Not That Kind of Revolution

Andrew and I are at the Ocean State Policy Research Institute dinner with Grover Norquist at the Cuban Revolution in Providence, and as you can see, the atmosphere is full of thematic incongruities:

andrew%26leon.jpeg

ADDENDUM:
All throughout dinner, something in Fidel’s eyes distracted me. As everybody filtered out of the room, I walked over for a closer look:

My question: Was this a sly cut at the icon by the artist, or is death something that fashionable leftist-revolutionary-ophiles like to see as the gleam in their heroes eyes?

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Andrew
Editor
13 years ago

I’m never standing still when you ask to shoot my picture again.

Monique
Editor
13 years ago

How can we resist the caption?
“C.A. Morse and his childhood hero”
(Have fun, guys.)

Will
Will
13 years ago

Viva la Reagan Revolucion!

Tom W
Tom W
13 years ago

Over his left shoulder no less!

rhody
rhody
13 years ago

Hopefully, management presented the guest of honor with a T-shirt or tote bag.

Chalkdust
Chalkdust
13 years ago

Justin said: “My question: Was this a sly cut at the icon by the artist, or is death something that fashionable leftist-revolutionary-ophiles like to see as the gleam in their heroes eyes?”
Or, perhaps Che’s just forseeing his eventual assassination by the CIA. Of course, that was back in the day when they were real killers, and not just torturers and videotape shredders.
Interesting, isn’t it, that Grover Norquist and Karl Marx share the common goal of destroying the State.

Will
Will
13 years ago

FYI Che was killed by the Bolivian Army. He would have been more valuable to the CIA alive for the depth of information he knew about the Cuban government. He was actively working to overthrow the Bolivian and other South American governments after all. Most countries don’t take that lightly.
Marx’s goal was not to destroy the State, but rather, to make it all powerful. Grover’s goal is to reduce it’s power, in order to maximize personal freedom and liberty.

Chalkdust
Chalkdust
13 years ago

FYI yourself, Will
The Bolivian Army could hardly have found its posterior without a flashlight. And they probably could not have killed Che without the CIA. At any rate, the CIA’s active participation in Che’s killing is well-documented. Maybe the Bolivians fired the actual shots, but CIA operatives were certainly present and assisting at the scene.
I believe you are also mistaken as to Marx’s goals. (which I am not interested in defending) This is from Engels, but I doubt the distinction is important: “so long as the proletariat still needs the state, it does not need it in the interests of freedom but in order to hold down its adversaries, and as soon as it becomes possible to speak of freedom the state as such ceases to exist …”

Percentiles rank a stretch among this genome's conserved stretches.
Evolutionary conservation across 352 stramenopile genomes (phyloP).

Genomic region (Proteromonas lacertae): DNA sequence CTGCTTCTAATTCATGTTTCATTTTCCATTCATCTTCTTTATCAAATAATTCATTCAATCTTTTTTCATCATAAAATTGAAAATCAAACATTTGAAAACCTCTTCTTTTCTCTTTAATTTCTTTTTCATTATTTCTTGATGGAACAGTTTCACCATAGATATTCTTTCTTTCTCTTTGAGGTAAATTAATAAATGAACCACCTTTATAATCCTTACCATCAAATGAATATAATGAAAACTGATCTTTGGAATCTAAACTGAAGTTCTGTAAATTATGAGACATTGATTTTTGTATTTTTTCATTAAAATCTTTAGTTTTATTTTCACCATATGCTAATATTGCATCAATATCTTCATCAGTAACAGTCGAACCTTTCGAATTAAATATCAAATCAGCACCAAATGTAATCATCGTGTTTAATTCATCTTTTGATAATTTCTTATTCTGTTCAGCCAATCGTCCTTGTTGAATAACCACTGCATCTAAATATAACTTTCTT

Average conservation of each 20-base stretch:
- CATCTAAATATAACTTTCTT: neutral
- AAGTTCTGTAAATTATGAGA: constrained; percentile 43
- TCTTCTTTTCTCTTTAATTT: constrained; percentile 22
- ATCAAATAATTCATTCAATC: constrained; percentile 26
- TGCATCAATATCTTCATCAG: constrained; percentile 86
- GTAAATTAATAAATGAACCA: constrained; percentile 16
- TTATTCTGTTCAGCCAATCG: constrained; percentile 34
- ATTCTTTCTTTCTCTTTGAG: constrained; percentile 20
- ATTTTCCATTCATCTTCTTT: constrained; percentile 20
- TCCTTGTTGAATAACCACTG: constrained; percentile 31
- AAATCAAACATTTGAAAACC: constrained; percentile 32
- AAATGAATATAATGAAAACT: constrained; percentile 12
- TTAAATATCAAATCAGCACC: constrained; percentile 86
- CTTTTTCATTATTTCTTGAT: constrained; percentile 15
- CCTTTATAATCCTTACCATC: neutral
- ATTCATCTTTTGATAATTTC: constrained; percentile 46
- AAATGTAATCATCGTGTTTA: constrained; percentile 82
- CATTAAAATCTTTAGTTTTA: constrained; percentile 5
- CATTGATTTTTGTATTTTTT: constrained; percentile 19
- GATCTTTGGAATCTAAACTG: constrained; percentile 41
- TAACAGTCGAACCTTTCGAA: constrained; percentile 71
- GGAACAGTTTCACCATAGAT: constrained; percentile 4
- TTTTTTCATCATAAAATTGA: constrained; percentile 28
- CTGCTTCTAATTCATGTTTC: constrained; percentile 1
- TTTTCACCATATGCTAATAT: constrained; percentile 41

Thus, I think Marx and Engels would also characterize their goal as maximizing personal freedom. I would not take them at their word, at least not more than I would take Norquist at his.

Tom W
Tom W
13 years ago

>>The Bolivian Army could hardly have found its posterior without a flashlight. And they probably could not have killed Che without the CIA. At any rate, the CIA’s active participation in Che’s killing is well-documented. Maybe the Bolivians fired the actual shots, but CIA operatives were certainly present and assisting at the scene.
If the CIA was involved, good for them! Good riddance. Now, if we could get the CIA to arrange a similar fate for Osama bin Laden via the Afghan and/or Pakistani armies …
>>Thus, I think Marx and Engels would also characterize their goal as maximizing personal freedom.
They were collectivists, and collectivism is by definition an antithesis of personal freedom.
>>>>I believe you are also mistaken as to Marx’s goals. (which I am not interested in defending) This is from Engels, but I doubt the distinction is important: “so long as the proletariat still needs the state, it does not need it in the interests of freedom but in order to hold down its adversaries, and as soon as it becomes possible to speak of freedom the state as such ceases to exist …”
Yep, just ask the proletariat that have enjoyed workers paradises under the states of Stalin; Mao; Cecesceau; Kim Jong Il, that have shown their adeptness at holding down adversaries.

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